Robert Raburn was elected to the BART Board of Directors on November 2, 2010. Director Raburn represents the public in District 4 which includes the cities of Alameda, Oakland (partial) and San Leandro (partial).
For a decade prior to being elected, Raburn chaired Alameda County’s Measure B Citizens Watchdog Committee to ensure the transportation tax funds were spent as promised to the voters. He helped draft the Measure B expenditure plan that was approved by the voters in 2000. Raburn also contributed to successful local and regional ballot measures that transformed the Fruitvale BART Station and added a parking structure, in addition to increasing bicycle and pedestrian safety near other BART stations. His ideas for Safe Routes to Transit are now a regional-wide program.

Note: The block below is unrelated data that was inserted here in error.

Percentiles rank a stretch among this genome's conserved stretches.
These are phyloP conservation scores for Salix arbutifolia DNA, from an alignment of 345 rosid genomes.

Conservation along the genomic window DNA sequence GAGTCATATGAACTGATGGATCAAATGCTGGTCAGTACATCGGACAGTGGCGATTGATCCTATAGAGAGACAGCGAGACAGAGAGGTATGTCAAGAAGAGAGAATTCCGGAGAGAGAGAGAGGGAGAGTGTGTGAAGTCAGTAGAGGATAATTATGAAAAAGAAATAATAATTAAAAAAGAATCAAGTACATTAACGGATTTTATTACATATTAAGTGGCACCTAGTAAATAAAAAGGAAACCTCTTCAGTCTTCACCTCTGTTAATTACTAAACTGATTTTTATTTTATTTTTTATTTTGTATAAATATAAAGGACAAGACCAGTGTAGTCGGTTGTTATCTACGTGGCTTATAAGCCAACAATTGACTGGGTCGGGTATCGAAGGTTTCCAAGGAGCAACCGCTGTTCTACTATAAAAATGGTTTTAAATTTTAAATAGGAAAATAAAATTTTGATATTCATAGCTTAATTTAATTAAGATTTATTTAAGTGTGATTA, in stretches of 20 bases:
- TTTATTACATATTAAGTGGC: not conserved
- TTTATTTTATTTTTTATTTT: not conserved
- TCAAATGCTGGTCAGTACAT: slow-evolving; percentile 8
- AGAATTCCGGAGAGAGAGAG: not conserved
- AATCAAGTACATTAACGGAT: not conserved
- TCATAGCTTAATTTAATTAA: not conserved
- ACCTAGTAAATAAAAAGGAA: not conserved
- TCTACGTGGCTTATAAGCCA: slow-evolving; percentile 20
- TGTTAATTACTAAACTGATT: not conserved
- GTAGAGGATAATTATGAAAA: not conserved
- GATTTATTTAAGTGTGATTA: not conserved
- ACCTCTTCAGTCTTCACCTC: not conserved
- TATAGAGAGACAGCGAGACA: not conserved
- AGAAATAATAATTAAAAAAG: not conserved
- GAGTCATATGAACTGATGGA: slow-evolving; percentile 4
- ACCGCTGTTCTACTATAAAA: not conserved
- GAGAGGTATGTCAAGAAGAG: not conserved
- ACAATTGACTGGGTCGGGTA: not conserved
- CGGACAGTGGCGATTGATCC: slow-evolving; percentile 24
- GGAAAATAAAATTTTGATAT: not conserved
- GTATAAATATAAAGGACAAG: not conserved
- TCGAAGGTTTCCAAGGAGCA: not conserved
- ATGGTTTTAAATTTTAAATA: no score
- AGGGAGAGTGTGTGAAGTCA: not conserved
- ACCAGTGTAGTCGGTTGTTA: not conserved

His leadership built respect and influence for the nonprofit East Bay Bicycle Coalition between 1992 and 2010. From getting the bike path on the new East Span of the Bay Bridge, to replacing the “world’s shortest freeway” near Lake Merritt in Oakland, Raburn’s involvement has resulted in significant accomplishments. He also has contributed to transportation policy changes: regional transportation planning now fully considers all modes of travel (i.e., Routine Accommodation), and reform of CEQA Guidelines was adopted by the State on January 1, 2010.
Raburn came to the East Bay in 1979 to study transportation and urban geography at UC Berkeley where he received a doctorate degree. He taught geography and urban planning for a decade at San José State University, and on behalf of Hispanic voter groups, served as an expert witness and drew political redistricting plans adopted by the U.S. Department of Justice.
As a grassroots activist, Raburn enjoys volunteering in Oakland’s Dimond District near his home. In his spare time he likes to bicycle tour with his wife Pat.